‘Fake News’ And Food Politics
In today’s media environment, the general public gets their information from a variety of sources. While some people count on big newspapers and more “reputable” sources to get their information, The Daily Show and similar media have created a grey area where factual information is blended with entertainment value. These shows have the dual purposes of amusing and informing viewers. Two studies from the Lear Center’s Hollywood, Health, and Society program looked at how images of food on TV, as well as different kinds of news shows, can impact how audiences think about food. The research reveals that eight out of ten “prime time” television episodes depict food in some way, and programs like The Daily Show regularly feature segments on the food industry’s conflicting messages about nutrition.
In the first study, researchers looked at every episode of the top 10 shows on the five largest broadcast TV networks in the U.S. since 2004. In total, the study examined more than 1,300 episodes. Researchers found that depictions of food are pervasive in prime time TV and that there is a major difference between how people eat in comedies and dramas. Comedies were two and a half times more likely to show someone eating sweets than to show someone eating fruits and vegetables, usually in some humorous context. In the second study, researchers presented two groups of study participants with the same information, but one group received information in satirical form and the other received the information in a more traditional format. A third group received no information and acted as a control. While two-thirds of respondents who read traditional news sources were able to answer questions about specific food topics, a larger 80% of Daily Show viewers correctly answered the questions. Interestingly, the researchers found that people who watched The Daily Show were more cynical, but also had more hope for the future.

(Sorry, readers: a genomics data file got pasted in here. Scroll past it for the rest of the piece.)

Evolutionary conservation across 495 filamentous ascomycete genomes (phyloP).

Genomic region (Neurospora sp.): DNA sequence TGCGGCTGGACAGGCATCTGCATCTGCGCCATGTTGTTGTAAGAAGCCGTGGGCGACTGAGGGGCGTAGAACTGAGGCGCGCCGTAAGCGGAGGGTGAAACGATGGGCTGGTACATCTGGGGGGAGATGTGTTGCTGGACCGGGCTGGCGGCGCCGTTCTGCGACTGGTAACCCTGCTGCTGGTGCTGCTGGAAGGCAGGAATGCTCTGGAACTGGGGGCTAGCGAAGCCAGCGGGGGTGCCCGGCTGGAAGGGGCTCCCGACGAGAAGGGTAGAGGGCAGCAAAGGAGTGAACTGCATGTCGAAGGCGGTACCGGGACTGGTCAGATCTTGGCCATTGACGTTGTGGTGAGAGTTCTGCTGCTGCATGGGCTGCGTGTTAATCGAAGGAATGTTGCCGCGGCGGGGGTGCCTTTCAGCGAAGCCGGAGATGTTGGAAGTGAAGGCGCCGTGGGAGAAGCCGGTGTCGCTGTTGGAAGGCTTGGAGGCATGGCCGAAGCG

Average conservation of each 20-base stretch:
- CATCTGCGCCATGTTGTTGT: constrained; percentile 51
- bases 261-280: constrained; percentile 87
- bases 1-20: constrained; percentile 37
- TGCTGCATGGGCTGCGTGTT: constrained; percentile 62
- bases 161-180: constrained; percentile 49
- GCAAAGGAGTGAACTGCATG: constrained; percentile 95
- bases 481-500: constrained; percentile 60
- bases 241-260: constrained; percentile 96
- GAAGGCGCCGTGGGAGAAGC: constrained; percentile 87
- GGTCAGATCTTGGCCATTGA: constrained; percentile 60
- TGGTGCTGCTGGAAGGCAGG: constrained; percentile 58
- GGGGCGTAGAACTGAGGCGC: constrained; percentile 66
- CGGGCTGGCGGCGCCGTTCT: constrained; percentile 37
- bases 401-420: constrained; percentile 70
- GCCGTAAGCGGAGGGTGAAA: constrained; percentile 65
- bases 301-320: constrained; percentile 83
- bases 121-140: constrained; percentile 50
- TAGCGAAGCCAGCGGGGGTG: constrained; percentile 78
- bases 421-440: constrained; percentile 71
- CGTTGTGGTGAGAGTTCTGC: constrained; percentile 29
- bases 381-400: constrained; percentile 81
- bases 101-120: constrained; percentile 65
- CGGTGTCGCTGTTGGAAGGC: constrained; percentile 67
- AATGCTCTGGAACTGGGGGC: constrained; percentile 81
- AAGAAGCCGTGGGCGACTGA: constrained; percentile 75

While this study did not deal with the consumption of animal products specifically, it does show the power of entertainment programming – especially some kinds of satire – in providing messages that resonate, remain with, and inspire audiences to action. As animal advocates are always looking for new kinds of approaches to get their message across, this is a good lesson to keep in mind.